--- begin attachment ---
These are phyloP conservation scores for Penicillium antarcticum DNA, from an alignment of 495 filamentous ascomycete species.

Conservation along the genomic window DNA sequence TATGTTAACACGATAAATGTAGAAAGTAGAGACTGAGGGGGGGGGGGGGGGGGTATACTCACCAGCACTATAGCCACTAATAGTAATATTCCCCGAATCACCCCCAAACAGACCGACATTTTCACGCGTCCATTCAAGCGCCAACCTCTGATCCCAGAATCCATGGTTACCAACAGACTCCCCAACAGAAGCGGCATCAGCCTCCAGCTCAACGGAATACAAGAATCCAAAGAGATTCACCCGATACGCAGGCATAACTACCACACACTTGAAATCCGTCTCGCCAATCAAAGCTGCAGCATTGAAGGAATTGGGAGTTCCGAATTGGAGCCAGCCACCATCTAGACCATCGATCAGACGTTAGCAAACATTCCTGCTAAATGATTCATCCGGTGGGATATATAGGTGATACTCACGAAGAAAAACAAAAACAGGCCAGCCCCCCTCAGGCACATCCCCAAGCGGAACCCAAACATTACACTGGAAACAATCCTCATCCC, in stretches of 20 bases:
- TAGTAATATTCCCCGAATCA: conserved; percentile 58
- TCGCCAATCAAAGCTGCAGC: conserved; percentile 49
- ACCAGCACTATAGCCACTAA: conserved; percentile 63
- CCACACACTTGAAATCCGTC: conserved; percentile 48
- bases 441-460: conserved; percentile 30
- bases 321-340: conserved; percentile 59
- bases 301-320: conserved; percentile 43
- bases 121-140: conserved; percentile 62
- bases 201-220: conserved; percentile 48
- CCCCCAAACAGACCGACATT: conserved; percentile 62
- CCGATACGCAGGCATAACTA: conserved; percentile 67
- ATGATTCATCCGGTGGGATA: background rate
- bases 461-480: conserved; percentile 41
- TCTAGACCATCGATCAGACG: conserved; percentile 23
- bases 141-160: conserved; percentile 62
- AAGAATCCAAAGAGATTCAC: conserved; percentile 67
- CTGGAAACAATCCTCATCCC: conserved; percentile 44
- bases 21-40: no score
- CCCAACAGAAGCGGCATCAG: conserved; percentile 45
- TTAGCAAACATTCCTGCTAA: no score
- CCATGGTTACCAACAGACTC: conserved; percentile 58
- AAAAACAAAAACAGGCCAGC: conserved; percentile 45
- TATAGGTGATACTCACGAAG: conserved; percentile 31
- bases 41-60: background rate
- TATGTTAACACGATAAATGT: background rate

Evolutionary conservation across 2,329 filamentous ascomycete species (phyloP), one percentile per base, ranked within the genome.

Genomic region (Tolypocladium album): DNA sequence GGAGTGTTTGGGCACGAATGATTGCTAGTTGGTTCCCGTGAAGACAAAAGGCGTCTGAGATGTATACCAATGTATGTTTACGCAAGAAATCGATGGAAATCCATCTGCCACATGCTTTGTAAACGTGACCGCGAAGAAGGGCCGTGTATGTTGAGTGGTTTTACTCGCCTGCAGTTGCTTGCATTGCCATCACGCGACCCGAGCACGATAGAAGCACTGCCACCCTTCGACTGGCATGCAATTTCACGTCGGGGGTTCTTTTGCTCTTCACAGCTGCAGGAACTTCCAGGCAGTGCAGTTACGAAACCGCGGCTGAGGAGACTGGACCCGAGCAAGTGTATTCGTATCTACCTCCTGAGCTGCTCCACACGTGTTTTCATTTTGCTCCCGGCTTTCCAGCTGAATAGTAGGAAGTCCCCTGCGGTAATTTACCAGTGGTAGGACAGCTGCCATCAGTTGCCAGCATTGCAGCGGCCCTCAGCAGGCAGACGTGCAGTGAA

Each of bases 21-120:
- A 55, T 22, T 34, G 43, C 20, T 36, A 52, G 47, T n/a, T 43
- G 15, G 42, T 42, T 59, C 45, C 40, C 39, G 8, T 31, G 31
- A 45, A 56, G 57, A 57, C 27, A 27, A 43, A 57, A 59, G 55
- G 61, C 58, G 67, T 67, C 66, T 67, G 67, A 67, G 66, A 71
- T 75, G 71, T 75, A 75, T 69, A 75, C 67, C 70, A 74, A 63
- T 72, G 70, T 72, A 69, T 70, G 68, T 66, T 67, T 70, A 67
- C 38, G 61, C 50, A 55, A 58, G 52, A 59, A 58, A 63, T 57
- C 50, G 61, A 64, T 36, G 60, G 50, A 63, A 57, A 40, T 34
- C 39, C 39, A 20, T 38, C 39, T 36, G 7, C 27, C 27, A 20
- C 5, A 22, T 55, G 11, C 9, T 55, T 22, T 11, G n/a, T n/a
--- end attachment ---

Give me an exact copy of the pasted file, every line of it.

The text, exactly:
These are phyloP conservation scores for Penicillium antarcticum DNA, from an alignment of 495 filamentous ascomycete species.

Conservation along the genomic window DNA sequence TATGTTAACACGATAAATGTAGAAAGTAGAGACTGAGGGGGGGGGGGGGGGGGTATACTCACCAGCACTATAGCCACTAATAGTAATATTCCCCGAATCACCCCCAAACAGACCGACATTTTCACGCGTCCATTCAAGCGCCAACCTCTGATCCCAGAATCCATGGTTACCAACAGACTCCCCAACAGAAGCGGCATCAGCCTCCAGCTCAACGGAATACAAGAATCCAAAGAGATTCACCCGATACGCAGGCATAACTACCACACACTTGAAATCCGTCTCGCCAATCAAAGCTGCAGCATTGAAGGAATTGGGAGTTCCGAATTGGAGCCAGCCACCATCTAGACCATCGATCAGACGTTAGCAAACATTCCTGCTAAATGATTCATCCGGTGGGATATATAGGTGATACTCACGAAGAAAAACAAAAACAGGCCAGCCCCCCTCAGGCACATCCCCAAGCGGAACCCAAACATTACACTGGAAACAATCCTCATCCC, in stretches of 20 bases:
- TAGTAATATTCCCCGAATCA: conserved; percentile 58
- TCGCCAATCAAAGCTGCAGC: conserved; percentile 49
- ACCAGCACTATAGCCACTAA: conserved; percentile 63
- CCACACACTTGAAATCCGTC: conserved; percentile 48
- bases 441-460: conserved; percentile 30
- bases 321-340: conserved; percentile 59
- bases 301-320: conserved; percentile 43
- bases 121-140: conserved; percentile 62
- bases 201-220: conserved; percentile 48
- CCCCCAAACAGACCGACATT: conserved; percentile 62
- CCGATACGCAGGCATAACTA: conserved; percentile 67
- ATGATTCATCCGGTGGGATA: background rate
- bases 461-480: conserved; percentile 41
- TCTAGACCATCGATCAGACG: conserved; percentile 23
- bases 141-160: conserved; percentile 62
- AAGAATCCAAAGAGATTCAC: conserved; percentile 67
- CTGGAAACAATCCTCATCCC: conserved; percentile 44
- bases 21-40: no score
- CCCAACAGAAGCGGCATCAG: conserved; percentile 45
- TTAGCAAACATTCCTGCTAA: no score
- CCATGGTTACCAACAGACTC: conserved; percentile 58
- AAAAACAAAAACAGGCCAGC: conserved; percentile 45
- TATAGGTGATACTCACGAAG: conserved; percentile 31
- bases 41-60: background rate
- TATGTTAACACGATAAATGT: background rate

Evolutionary conservation across 2,329 filamentous ascomycete species (phyloP), one percentile per base, ranked within the genome.

Genomic region (Tolypocladium album): DNA sequence GGAGTGTTTGGGCACGAATGATTGCTAGTTGGTTCCCGTGAAGACAAAAGGCGTCTGAGATGTATACCAATGTATGTTTACGCAAGAAATCGATGGAAATCCATCTGCCACATGCTTTGTAAACGTGACCGCGAAGAAGGGCCGTGTATGTTGAGTGGTTTTACTCGCCTGCAGTTGCTTGCATTGCCATCACGCGACCCGAGCACGATAGAAGCACTGCCACCCTTCGACTGGCATGCAATTTCACGTCGGGGGTTCTTTTGCTCTTCACAGCTGCAGGAACTTCCAGGCAGTGCAGTTACGAAACCGCGGCTGAGGAGACTGGACCCGAGCAAGTGTATTCGTATCTACCTCCTGAGCTGCTCCACACGTGTTTTCATTTTGCTCCCGGCTTTCCAGCTGAATAGTAGGAAGTCCCCTGCGGTAATTTACCAGTGGTAGGACAGCTGCCATCAGTTGCCAGCATTGCAGCGGCCCTCAGCAGGCAGACGTGCAGTGAA

Each of bases 21-120:
- A 55, T 22, T 34, G 43, C 20, T 36, A 52, G 47, T n/a, T 43
- G 15, G 42, T 42, T 59, C 45, C 40, C 39, G 8, T 31, G 31
- A 45, A 56, G 57, A 57, C 27, A 27, A 43, A 57, A 59, G 55
- G 61, C 58, G 67, T 67, C 66, T 67, G 67, A 67, G 66, A 71
- T 75, G 71, T 75, A 75, T 69, A 75, C 67, C 70, A 74, A 63
- T 72, G 70, T 72, A 69, T 70, G 68, T 66, T 67, T 70, A 67
- C 38, G 61, C 50, A 55, A 58, G 52, A 59, A 58, A 63, T 57
- C 50, G 61, A 64, T 36, G 60, G 50, A 63, A 57, A 40, T 34
- C 39, C 39, A 20, T 38, C 39, T 36, G 7, C 27, C 27, A 20
- C 5, A 22, T 55, G 11, C 9, T 55, T 22, T 11, G n/a, T n/a